Captain Fanplastic audio book launched

Singer Zolani Mahola narrates the story The Legend of Captain Fanplastic at The Avenue on Saturday

Children and adults sat huddled around Freshlyground’s lead singer Zolani Mahola, who, together with composer Alessandro Gigli, performed a live version of the Legend of Captain Fanplastic at the Avenue – the Two Oceans Aquarium’s events space, on Saturday.

The event, called Captain Fanplastic’s Sounds for the Oceans Music, took place on International Coastal Clean Up day. Marked between September 14 and 19 annually, the day is one of the world’s largest annual preservation and protection events.

Author of Captain Fanplastic, Rubin Hazelzet with composer Alessandro Gigli

Captain Fanplastic is the brainchild of Sea Point resident Rubin Hazelzet. Originally from the Netherlands, Mr Hazelzet moved to Cape Town five years ago to discover opportunities to set up office for Soap Box, a marketing support and research company focusing on behavioural design and social impact.

Mr Hazelzet said when he was young, his grandmother would tell him stories, which he would be in awe of. “This is when stories became meaningful to me.”

Mr Hazelzet said while working with many communities in Cape Town and Johannesburg, he had found a lack of environmental awareness.

“We came to South Africa and we saw it was beautiful, but we also saw how plastic was destroying it, so I tried to build my own story and it needed a hero.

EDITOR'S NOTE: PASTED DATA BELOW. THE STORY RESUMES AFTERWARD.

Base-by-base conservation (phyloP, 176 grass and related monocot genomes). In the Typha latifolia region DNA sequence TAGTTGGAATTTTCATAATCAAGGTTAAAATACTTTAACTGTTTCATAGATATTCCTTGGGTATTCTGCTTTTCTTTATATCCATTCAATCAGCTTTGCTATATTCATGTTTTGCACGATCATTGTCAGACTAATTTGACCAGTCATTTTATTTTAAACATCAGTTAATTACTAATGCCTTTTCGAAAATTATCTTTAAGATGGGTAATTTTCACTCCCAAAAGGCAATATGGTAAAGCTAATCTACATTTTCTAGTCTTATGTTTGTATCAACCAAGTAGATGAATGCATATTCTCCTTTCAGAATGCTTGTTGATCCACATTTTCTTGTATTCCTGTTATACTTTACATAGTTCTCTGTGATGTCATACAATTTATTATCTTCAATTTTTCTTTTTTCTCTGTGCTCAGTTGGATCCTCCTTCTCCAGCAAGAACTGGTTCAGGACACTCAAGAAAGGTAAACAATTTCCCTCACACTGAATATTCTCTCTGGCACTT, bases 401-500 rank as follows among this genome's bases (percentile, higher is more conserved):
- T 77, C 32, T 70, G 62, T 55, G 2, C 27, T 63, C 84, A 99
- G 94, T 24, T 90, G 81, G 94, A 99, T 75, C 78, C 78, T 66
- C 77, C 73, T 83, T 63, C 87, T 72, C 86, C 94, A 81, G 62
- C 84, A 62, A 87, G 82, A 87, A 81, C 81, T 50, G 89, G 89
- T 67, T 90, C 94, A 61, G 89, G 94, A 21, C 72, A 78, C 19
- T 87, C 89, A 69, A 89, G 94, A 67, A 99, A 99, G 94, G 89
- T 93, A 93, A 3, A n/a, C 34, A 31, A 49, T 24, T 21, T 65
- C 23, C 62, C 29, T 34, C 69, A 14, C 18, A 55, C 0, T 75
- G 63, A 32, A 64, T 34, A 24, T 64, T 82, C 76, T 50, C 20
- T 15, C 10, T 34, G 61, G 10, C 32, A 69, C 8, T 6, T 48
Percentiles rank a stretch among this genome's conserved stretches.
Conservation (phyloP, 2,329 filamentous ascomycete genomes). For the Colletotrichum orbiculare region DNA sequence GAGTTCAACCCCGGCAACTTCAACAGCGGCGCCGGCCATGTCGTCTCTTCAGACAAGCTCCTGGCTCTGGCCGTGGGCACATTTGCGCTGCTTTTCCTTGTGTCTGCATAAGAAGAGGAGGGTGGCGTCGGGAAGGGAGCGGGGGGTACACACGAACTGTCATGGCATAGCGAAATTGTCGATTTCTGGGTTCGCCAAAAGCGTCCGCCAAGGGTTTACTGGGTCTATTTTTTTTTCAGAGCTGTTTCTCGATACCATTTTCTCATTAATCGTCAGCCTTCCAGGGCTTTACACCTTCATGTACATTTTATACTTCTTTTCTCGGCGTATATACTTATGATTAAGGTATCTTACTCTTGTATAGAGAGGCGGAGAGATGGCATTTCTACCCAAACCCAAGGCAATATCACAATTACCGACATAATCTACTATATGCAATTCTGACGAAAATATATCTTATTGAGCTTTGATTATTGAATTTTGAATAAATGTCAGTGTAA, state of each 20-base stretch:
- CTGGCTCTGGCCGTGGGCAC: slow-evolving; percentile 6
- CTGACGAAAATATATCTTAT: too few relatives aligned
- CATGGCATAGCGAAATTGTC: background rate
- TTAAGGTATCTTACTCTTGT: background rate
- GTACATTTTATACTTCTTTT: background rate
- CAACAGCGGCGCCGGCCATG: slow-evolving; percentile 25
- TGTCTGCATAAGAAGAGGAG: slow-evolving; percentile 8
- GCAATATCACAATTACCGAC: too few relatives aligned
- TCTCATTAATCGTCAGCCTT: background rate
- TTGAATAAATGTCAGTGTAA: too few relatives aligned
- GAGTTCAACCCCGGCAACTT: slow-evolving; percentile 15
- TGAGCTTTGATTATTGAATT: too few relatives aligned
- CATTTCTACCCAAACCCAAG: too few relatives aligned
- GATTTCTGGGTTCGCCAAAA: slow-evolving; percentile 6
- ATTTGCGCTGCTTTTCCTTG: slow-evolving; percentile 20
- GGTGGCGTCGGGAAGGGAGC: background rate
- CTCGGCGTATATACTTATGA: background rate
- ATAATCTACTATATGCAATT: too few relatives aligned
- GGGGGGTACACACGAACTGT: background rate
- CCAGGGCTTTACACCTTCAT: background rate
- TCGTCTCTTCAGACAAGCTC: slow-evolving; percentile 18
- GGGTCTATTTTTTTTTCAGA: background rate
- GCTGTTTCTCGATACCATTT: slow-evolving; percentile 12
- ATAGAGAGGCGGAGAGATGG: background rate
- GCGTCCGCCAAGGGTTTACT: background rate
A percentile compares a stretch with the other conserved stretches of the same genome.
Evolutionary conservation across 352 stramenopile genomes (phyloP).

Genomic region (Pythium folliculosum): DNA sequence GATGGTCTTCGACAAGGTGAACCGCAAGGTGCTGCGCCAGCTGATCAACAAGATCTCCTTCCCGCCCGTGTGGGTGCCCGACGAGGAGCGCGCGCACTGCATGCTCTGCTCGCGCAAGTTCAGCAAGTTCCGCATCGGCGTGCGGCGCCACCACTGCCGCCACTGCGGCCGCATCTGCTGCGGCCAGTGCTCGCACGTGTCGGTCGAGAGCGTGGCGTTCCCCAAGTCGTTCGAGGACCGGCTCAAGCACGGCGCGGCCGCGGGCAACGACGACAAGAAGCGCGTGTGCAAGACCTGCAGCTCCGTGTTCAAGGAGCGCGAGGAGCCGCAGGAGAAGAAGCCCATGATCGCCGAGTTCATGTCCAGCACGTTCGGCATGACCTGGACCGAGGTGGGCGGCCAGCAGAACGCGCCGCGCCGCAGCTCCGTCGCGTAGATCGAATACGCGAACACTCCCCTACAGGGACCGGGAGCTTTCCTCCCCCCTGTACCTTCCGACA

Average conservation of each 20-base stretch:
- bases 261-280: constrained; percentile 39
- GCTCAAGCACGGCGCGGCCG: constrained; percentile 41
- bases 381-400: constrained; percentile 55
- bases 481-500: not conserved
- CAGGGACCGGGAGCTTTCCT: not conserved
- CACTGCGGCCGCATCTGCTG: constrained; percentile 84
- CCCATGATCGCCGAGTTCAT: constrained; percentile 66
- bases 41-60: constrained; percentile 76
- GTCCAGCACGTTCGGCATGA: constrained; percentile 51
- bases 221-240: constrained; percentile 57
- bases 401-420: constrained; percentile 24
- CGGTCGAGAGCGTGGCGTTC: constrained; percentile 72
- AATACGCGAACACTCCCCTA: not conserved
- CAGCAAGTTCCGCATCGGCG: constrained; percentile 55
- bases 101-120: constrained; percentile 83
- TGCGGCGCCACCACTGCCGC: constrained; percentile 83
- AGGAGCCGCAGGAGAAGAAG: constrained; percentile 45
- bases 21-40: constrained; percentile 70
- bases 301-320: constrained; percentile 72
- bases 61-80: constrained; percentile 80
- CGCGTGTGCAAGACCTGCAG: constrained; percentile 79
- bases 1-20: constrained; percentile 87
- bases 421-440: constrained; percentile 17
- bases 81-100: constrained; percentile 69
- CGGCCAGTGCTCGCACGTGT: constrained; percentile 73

“So one day, I dressed up as a plastic pirate and I thought why doesn’t my hero become this pirate and encourage children to become plastic pirates and clean up beaches. I started telling this story everywhere.”

And so, Captain Fanplastic was born. The concept revolves around a pirate creating awareness about plastic waste.

Host Yanga Gceya at the audio book launch

The concept was developed into an environmental literacy programme that uses storytelling, creativity and games to educate primary school kids about the impact of pollution on the marine environment and the value of plastic should it be recycled. “The pirate believes in no trash but treasure, and the story helps educate and makes children excited to go and clean up the environment.”

Mr Hazelzet said the story was being tested in other countries too and in the Netherlands, children started cleaning up the environment too. “This shows that this is not only a problem in South Africa, but global too”.

Through corporate sponsorship, they try to spread the word, he said, and came up with different ways for the story to be accessible, including an audio book which will include songs, music and narration.

Mr Hazelzet approached composer Alessandro Gigli who agreed to create music for the book and later, Ms Mahola came on board too.

At the launch event, the audience heard the story of Captain Fanplastic with live music by Mr Gigli, and Ms Mahola singing and dancing while she told the story of the pirate who saves ocean creatures from plastic and then turns that plastic into treasure.

Other speakers at the event included Marine Science educator, Kirshia Govender-Koumbatis from the Two Oceans Aquarium Foundation, who spoke about the conservation work they were doing, and Zandile “The Black Mermaid” Ndhlovu, on changing the ocean narrative.

The Two Oceans Aquarium Education Foundation and the Captain Fanplastic team had also held a clean up at Momwabisi beach earlier on the same day.

The Legend of Captain Fanplastic will soon have a sequel

Legend of Captain Fanplastic is available to buy on Takealot and a sequel is soon to be released.

The book will also be translated to Afrikaans, Xhosa and Zulu to make it more accessible.

Alexander Gigli, 1, was dressed in a sailor outfit for the launch event